I was seven months pregnant when I lost my first child. The doctors hurriedly pulled him from my stomach but they found no heartbeat, no breath. He was declared stillborn.

My second pregnancy ended quickly. I barely made it to the eight week mark when the doctors confirmed what my body had already told me – it was over. They told me I had “experienced a miscarriage.”

When you look at their definitions on paper, a miscarriage and a stillbirth are essentially the same thing. Both involve the loss of a beautiful baby in utero. A miscarriage occurs before 20 weeks of pregnancy, a stillbirth occurs after 20 weeks.* Both types of loss involve the pain of losing a child; and both leave a mother with empty arms and crushed dreams.

And yet, there’s no denying that these are two very different experiences.

Miscarriages Stillbirth
Miscarriages occur at a stage when the baby is incapable of surviving outside of the womb. (Before 20 weeks gestation). Miscarriages often occur before a woman even knows she’s pregnant. Stillbirth occurs after 20 weeks gestation. (Often times, this means it occurs at a stage in the pregnancy when the baby is capable of surviving outside of the womb.)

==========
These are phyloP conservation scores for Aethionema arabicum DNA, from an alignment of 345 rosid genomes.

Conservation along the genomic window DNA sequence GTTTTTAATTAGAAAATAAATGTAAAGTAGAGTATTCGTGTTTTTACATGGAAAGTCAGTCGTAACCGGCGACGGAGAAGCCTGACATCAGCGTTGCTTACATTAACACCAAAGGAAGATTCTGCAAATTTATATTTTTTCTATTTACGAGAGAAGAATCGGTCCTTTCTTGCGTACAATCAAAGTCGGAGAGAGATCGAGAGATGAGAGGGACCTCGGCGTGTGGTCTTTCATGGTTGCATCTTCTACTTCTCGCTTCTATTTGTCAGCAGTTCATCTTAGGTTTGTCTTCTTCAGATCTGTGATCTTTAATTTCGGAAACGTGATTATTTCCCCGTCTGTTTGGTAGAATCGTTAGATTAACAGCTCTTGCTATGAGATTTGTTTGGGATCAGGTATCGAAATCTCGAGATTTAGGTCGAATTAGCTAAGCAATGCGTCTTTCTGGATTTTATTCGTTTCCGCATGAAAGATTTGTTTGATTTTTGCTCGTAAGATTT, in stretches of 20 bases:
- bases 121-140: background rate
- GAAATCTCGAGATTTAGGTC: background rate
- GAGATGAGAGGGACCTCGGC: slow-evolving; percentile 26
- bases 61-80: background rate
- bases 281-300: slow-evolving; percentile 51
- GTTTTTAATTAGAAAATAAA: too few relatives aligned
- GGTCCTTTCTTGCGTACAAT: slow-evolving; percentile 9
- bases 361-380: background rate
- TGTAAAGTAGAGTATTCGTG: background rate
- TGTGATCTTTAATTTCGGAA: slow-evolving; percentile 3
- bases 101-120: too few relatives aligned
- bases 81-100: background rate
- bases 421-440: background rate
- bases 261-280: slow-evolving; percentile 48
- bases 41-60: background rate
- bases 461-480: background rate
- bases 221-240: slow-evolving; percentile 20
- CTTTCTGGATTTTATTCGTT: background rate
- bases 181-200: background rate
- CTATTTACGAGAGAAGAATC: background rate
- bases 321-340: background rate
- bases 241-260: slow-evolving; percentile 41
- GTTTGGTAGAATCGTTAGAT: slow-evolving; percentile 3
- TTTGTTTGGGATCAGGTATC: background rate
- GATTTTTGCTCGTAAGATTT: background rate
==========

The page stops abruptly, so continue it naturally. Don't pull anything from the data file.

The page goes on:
Approximately 1 out of every 6 pregnancies (of women who know that they are pregnant) end in miscarriage.* Approximately 1 in 200 pregnancies end in stillbirth.*
Most miscarriages are due to fetus abnormality (chromosomal or otherwise). You may never know for sure “why” you miscarried. After a stillbirth, the baby may require an autopsy to discover or confirm why the loss occurred.
While all women’s experiences and situations are slightly different, you may experience more “warning signs” with a miscarriage – bleeding, cramping, and back pain. A potential warning sign for stillbirth is the decrease of fetal movement.
Depending on when a miscarriage occurs, you may not recognize the baby or even see him. Due to its gestation, the baby will be larger and more developed when born. You may choose to hold him.
Most likely, you will not have a grave or physical location at which to mourn. Your baby may be buried or cremated. You may have an urn, ashes, or a grave site to visit and mourn at.